More recent data put the number of Ukrainian workers at 1.2 – 1.3 million in 2016. In the last decades of the 19th century, many Ukrainians were forced by the Tsarist autocracy to move to the Asian regions of Russia, while many of their counterpart Slavs under Austro-Hungarian rule emigrated to the New World seeking work and better economic opportunities. Today
Florești, is the capital city and industrial and commercial center of Floreşti District of Moldova. It is located on the river Răut; the name comes from the Romanian word floare. The old name of the settlement was Rădiul Florilor, a derivative from the Romanian word for "flower"; the city is located on the river Răut, a tributary of the Dniester. Florești is governed by the City Council and the City Mayor, both elected once every four years; the current mayor is Iurie Ţap. Saul Perlmutter Vitalie Ciobanu Nicolae Timofti
Wind is the flow of gases on a large scale. On the surface of the Earth, wind consists of the bulk movement of air. In outer space, solar wind is the movement of gases or charged particles from the Sun through space, while planetary wind is the outgassing of light chemical elements from a planet's atmosphere into space. Winds are classified by their spatial scale, their speed, the types of forces that cause them, the regions in which they occur, their effect; the strongest observed winds on a planet in the Solar System occur on Saturn. Winds have various aspects. Wind is a great source of transportation for seeds and small birds. In meteorology, winds are referred to according to their strength, the direction from which the wind is blowing. Short bursts of high-speed wind are termed gusts. Strong winds of intermediate duration are termed squalls. Long-duration winds have various names associated with their average strength, such as breeze, gale and hurricane. Wind occurs on a range of scales, from thunderstorm flows lasting tens of minutes, to local breezes generated by heating of land surfaces and lasting a few hours, to global winds resulting from the difference in absorption of solar energy between the climate zones on Earth.
The two main causes of large-scale atmospheric circulation are the differential heating between the equator and the poles, the rotation of the planet. Within the tropics, thermal low circulations over terrain and high plateaus can drive monsoon circulations. In coastal areas the sea breeze/land. In human civilization, the concept of wind has been explored in mythology, influenced the events of history, expanded the range of transport and warfare, provided a power source for mechanical work and recreation. Wind powers the voyages of sailing ships across Earth's oceans. Hot air balloons use the wind to take short trips, powered flight uses it to increase lift and reduce fuel consumption. Areas of wind shear caused by various weather phenomena can lead to dangerous situations for aircraft; when winds become strong and human-made structures are damaged or destroyed. Winds can shape landforms, via a variety of aeolian processes such as the formation of fertile soils, such as loess, by erosion. Dust from large deserts can be moved great distances from its source region by the prevailing winds.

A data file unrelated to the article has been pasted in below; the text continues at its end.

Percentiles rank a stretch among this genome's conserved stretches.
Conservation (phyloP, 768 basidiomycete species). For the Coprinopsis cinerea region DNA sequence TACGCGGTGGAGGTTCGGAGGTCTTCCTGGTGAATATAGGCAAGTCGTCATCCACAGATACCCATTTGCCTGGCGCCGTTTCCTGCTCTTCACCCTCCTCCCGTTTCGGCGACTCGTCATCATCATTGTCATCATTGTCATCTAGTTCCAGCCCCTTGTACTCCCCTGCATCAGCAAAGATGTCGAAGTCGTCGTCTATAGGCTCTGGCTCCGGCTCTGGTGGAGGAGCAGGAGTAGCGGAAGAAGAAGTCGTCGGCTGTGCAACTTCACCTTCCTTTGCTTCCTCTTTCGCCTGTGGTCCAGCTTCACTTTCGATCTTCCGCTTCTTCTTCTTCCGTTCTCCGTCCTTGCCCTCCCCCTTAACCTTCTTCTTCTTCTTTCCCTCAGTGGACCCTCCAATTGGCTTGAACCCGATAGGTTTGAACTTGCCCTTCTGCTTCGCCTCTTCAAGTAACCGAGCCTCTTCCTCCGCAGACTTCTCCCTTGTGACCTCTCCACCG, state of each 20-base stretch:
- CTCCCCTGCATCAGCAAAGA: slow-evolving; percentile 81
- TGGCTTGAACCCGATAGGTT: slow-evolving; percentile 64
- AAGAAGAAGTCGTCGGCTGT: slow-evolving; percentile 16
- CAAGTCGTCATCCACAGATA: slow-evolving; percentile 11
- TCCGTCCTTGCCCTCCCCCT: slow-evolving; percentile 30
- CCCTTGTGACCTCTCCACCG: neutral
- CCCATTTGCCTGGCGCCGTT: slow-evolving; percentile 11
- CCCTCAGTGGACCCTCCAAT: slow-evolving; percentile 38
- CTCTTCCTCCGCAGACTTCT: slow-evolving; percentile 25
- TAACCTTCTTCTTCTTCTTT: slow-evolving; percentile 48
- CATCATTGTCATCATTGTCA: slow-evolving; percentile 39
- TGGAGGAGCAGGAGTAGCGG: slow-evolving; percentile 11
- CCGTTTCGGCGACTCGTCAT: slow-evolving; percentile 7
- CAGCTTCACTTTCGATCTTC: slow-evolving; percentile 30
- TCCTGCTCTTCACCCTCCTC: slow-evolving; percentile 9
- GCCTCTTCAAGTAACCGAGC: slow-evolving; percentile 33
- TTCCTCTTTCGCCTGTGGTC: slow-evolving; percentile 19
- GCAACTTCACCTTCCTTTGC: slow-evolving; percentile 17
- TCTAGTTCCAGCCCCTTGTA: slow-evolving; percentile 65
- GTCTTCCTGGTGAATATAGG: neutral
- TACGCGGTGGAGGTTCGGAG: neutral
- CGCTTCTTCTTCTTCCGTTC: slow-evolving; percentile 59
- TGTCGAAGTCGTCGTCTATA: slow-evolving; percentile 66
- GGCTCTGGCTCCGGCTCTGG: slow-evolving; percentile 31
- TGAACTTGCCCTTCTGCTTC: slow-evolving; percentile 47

Wind affects the spread of wildfires. Winds can disperse seeds from various plants, enabling the survival and dispersal of those plant species, as well as flying insect populations; when combined with cold temperatures, wind has a negative impact on livestock. Wind affects animals' food stores, as well as defensive strategies. Wind is caused by differences in the atmospheric pressure; when a difference in atmospheric pressure exists, air moves from the higher to the lower pressure area, resulting in winds of various speeds. On a rotating planet, air will be deflected by the Coriolis effect, except on the equator. Globally, the two major driving factors of large-scale wind patterns are the differential heating between the equator and the poles and the rotation of the planet. Outside the tropics and aloft from frictional effects of the surface, the large-scale winds tend to approach geostrophic balance. Near the Earth's surface, friction causes the wind to be slower. Surface friction causes winds to blow more inward into low-pressure areas.